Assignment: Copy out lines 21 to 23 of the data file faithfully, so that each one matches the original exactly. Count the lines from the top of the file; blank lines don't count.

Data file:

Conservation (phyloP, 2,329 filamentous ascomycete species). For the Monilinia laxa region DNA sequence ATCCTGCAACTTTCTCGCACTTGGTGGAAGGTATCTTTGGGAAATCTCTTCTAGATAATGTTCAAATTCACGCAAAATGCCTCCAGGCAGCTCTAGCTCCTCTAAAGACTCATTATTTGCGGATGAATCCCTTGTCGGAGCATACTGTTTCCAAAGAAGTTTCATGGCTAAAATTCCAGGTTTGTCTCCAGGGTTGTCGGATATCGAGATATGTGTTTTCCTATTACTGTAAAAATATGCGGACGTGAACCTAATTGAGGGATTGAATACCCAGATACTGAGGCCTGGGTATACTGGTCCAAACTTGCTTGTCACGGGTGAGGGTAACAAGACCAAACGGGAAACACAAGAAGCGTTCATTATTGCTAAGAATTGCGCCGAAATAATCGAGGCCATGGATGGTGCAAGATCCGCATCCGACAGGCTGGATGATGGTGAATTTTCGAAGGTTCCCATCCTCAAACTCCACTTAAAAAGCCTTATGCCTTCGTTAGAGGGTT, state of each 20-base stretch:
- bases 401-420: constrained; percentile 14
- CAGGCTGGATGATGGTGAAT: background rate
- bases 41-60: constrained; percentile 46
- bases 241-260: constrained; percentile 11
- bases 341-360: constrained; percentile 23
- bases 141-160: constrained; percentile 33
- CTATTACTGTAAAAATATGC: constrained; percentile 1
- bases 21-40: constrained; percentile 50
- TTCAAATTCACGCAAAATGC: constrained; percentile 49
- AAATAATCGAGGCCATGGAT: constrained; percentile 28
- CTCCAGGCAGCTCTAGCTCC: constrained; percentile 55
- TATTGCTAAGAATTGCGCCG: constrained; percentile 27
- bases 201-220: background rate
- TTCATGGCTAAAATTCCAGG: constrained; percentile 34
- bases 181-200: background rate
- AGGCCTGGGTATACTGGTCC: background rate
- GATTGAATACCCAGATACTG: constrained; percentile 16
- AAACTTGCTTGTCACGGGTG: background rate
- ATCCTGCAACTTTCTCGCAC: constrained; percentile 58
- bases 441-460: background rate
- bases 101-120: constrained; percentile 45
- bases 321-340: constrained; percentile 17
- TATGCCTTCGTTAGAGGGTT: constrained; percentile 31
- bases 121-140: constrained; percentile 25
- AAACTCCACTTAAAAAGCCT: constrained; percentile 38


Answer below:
- bases 441-460: background rate
- bases 101-120: constrained; percentile 45
- bases 321-340: constrained; percentile 17